Nye County officials are crying foul over the discovery that Amargosa water was planned to be used to grow marijuana in a Las Vegas cultivation facility.
Nye County Commissioner Lorinda Wichman balked at the news and said that Nye County was misled to believe that the growing would take place on the Amargosa Valley property, which would in turn create numerous jobs and tax revenue for the county.
On March 18, a managing partner of Acres Medical told the Las Vegas City Council that water for their medical marijuana cultivation facility in the city would come from Amargosa in neighboring Nye County, in support of an application for a Clark County cultivation facility.
“We have a large property, 37-and-a-half acres plus or minus up in Nye County with 74 acre feet of water,” Acres Medical managing partner John Mueller told the Las Vegas City Council. Mueller told the council that the plan had been presented in Amargosa Valley and “they’re excited about us being involved with them up there.”
The Amargosa Valley Town Board gave an initial nod of approval to Acres Cultivation, which has the same partners as the Las Vegas company, before a special use permit was granted by the Nye County Board of County Commissioners on July 16, 2014. The commission granted the permit based on an approved water management plan by the Nye County Water District. The water management plan stated that a maximum total of 9,000 to 18,000 gallons per day, or between 3.4 and 6.7 million gallons annually from Basin 230, would be used to grow marijuana.
Amargosa Town Manager Mike Cottingim said there was no discussion at that time of water being used in Clark County. The use of Nye County water to develop a Clark County business is not a “done deal.” According to Cottingim, Acres Cultivation must apply for a point of diversion and change of use permit from the state water engineer. Also, the town would like assurances the planned cultivation facility will be built in Amargosa, not just using the land for its water rights.
Represenatives for Acres Cultivation have called Cottingim asking to come out to the town board’s next meeting April 23 to give another presentation on their plans. The town manager said the medical pot company assured him that they plan to build a cultivation facility in Amargosa as planned.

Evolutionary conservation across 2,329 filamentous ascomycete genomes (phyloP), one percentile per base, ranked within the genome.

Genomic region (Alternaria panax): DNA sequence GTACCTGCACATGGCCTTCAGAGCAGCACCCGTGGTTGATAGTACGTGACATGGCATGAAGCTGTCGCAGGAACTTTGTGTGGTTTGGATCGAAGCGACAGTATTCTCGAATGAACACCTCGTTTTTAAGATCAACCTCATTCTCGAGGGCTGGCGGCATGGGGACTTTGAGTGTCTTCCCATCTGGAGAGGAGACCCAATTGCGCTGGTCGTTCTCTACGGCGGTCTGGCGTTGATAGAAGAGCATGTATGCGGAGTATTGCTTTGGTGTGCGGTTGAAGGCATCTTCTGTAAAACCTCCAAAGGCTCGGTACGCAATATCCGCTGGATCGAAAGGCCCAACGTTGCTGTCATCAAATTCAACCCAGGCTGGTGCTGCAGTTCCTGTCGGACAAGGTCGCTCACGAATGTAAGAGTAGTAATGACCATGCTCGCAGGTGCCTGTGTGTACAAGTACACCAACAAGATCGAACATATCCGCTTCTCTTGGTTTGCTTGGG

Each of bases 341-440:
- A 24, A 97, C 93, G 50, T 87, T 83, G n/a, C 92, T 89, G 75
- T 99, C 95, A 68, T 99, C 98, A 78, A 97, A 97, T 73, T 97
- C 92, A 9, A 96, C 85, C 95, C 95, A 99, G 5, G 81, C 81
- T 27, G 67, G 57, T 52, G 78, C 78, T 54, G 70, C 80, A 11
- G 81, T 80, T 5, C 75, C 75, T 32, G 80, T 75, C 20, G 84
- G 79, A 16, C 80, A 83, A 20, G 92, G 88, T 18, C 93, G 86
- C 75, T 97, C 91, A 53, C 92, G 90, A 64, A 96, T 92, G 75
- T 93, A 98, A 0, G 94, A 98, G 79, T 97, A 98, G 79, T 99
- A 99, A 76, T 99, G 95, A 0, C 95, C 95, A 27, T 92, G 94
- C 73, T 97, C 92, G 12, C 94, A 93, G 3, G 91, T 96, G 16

Jo Ann Kittrell, spokesperson for the Nevada Division of Natural Resources, enforcer of state water law, confirmed that a “place of use” permit is required to transport the water from one basin to another. As of March 31, she said, no such permit request for Basin 230 had been filed with her office.
Though Wichman was not speaking on behalf of the County Commission, she said had the board known the intent was to take the water out of the county to grow marijuana, it is likely the application would not have been approved.
“Someone else would have had the opportunity to pursue one of those licenses,” she said.
Wichman said that Nye County anticipated that there would be “bumps in the road” with the legalities, process and development of the newly approved medical marijuana industry, but this, she said, was not something that the board anticipated.
Amargosa Valley Town Board member John Bosta deemed Acres Cultivation’s original application here as “fraudulent.” Though, he conceded, the property owner has the right to pump a specified amount of water, notwithstanding the cultivation application. Bosta said that neither the town nor the county could tell the property owner how to consume the water.
Nye County has been besieged with water issues in recent months being subjected to scrutiny by the Nevada Department of Natural Resources for over-allocated water rights and fears of a dwindling water supply in the Pahrump Basin.
The Amargosa property located on Anvil Road previously housed a tree farm. In anticipation of using the water to grow marijuana, the trees have been left unwatered and left to die. That is cause for an even greater concern, according to Wichman, that of a fire hazard.
“There are a lot of ramifications if this is not handled properly,” Wichman said.
Acres Cultivation has not yet received approval of a medical marijuana license from Nye County. Approvals must yet be obtained from county planning and the county Sheriff’s Office prior to license application.
A call to Medical Acres and Medical Cultivation partner Paris Balaouras was not returned by press time.